My good friend and Green New Deal colleague Colun Hines has always stood apart from the rest of that group in arguing that the UK needs to take control of its immigration policy for what (if I summarise it correctly) he thinks to be three reasons.
The first is sustainability: he sees UK resources as limited and so control is needed at any point in time to ensure change is sustainable.
Second he argues that economically migration can be a shock to the system that needs to be managed.
Third there is the social dimension of integration being a process that takes time where the capacity for change is finite.
As I say, I hope I summarise him correctly. This has never become Green New Deal policy because the rest of us were too liberal, and in particular were willing to accept the EU price of free movement of labour within it even if the corollary has been free movement of capital which none of us had much enthusiasm for.
But illiberal as it sounds does Colin have a point? Is our capacity for change finite at a point in time and is a change in policy needed if politics and the people of this country are to be realigned? This is his argument in the Guardian this morning:
At last some light at the end of the “defeat Brexit” tunnel, in the form of Ed Balls’ call in Tuesday’s Daily Mirror for the UK to vote remain, but then to “press Europe to restore proper borders, and put new controls on economic migration”. Were that message to be amplified by other key Labour remain supporters then Polly Toynbee’s truly spine-chilling description of the likely outcome of a leave vote (Brexiters have unleashed furies even they can’t control, 14 June) could be overcome. As she notes, a remain call to tighten future border controls is likely to be well received by leaders of other EU countries, given the desires of their populations and the threat these governments are under from the rise of extreme-right parties.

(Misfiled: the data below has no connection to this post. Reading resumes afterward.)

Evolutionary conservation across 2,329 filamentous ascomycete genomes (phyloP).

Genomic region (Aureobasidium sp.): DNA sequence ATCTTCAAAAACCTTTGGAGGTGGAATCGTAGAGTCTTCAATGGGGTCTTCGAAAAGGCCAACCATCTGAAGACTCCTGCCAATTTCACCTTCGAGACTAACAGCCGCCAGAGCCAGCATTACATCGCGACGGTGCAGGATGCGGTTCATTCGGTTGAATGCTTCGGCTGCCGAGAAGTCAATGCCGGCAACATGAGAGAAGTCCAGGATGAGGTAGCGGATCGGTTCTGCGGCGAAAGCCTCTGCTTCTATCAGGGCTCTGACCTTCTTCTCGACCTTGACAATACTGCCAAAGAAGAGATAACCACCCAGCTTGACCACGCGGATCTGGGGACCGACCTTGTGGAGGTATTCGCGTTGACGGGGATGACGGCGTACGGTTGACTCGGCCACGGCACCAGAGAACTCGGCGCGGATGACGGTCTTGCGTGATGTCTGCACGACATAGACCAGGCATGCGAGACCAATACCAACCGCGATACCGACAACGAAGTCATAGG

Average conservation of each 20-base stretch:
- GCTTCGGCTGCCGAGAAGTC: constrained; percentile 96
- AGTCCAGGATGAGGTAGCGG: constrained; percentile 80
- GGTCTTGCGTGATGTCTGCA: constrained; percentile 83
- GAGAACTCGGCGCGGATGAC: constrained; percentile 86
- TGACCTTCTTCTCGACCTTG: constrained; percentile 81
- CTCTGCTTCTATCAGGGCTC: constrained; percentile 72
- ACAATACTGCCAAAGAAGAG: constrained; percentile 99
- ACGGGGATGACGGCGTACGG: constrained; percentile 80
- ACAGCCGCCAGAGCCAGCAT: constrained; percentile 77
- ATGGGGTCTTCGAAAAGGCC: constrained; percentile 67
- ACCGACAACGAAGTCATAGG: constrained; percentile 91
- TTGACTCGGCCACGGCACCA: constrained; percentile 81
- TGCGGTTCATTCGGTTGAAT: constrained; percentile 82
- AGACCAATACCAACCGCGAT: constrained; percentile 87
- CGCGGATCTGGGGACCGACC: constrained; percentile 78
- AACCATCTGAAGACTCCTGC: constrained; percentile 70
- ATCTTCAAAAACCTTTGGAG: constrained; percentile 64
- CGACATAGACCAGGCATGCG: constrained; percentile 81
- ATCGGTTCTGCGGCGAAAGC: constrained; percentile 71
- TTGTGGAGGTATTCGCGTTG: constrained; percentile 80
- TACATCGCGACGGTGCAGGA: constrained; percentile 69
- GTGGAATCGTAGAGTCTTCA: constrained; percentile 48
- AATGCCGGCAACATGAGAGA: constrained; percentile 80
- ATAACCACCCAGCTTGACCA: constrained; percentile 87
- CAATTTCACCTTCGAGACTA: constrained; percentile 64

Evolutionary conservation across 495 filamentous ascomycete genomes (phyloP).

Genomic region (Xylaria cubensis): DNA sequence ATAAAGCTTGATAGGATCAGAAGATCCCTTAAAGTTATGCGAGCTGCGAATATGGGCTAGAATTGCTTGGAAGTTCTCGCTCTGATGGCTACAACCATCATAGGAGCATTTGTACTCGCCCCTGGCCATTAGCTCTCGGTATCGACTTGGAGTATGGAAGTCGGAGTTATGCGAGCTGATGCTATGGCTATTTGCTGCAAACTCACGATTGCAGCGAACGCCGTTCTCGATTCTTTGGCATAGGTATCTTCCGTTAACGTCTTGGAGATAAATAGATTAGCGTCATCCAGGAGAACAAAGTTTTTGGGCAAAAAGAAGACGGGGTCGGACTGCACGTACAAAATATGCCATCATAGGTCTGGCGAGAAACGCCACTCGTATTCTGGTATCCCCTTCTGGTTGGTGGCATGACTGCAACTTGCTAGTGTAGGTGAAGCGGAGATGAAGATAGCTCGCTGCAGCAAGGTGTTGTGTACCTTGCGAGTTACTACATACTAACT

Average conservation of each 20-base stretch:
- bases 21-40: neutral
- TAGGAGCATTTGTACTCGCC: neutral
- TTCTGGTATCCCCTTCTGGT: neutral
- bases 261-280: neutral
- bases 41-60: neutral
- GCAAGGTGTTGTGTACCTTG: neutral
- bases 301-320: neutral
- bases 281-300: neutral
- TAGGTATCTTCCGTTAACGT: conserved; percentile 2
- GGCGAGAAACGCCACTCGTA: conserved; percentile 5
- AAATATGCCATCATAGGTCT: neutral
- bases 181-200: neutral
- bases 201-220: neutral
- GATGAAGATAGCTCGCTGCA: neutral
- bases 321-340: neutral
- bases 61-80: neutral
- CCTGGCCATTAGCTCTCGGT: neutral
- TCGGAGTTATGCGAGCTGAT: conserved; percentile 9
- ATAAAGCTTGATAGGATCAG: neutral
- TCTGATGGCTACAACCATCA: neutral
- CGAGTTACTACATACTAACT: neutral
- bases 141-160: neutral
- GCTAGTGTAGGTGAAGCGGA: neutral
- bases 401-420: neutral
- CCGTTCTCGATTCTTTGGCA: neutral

Such an approach could also allow Labour to redeem itself in the eyes of its traditional voters and so persuade waverers to vote to stay in. For this to succeed, they must assure such supporters that central to Labour’s “remain and reform” campaign will be working with others across Europe to enable nation states to strengthen border controls. To do so, even at this 11th hour, could help prevent us being condemned to four more years of ruthless shredding of what is left of our welfare state, by Boris Johnson and Michael Gove as prime minister and chancellor. If, however, Brexit triumphs, those politicians who remained myopically in favour of uncontrolled EU migration will have a lot to answer for.
East Twickenham, Middlesex
There can be little doubt that the zeitgeist has changed. But what does that mean? How can liberal thinking accept the notion that not all are equal in their claim? And how can it specifically justify a policy of controlling immigration that, of course, every government has in reality pursued except with regard to the EU?
It is a question that will now survive June 23 whatever happens in the referendum. It is one I face today as I consider candidates for jobs at City University, many of whom are from countries around the world and not just the EU (plus, of course, a good number already here).
What are we to do about immigration? It's a question that will no longer go away.
NB: please comment with care. I will have no hesitation in deleting any comment I consider in the remotest way racist.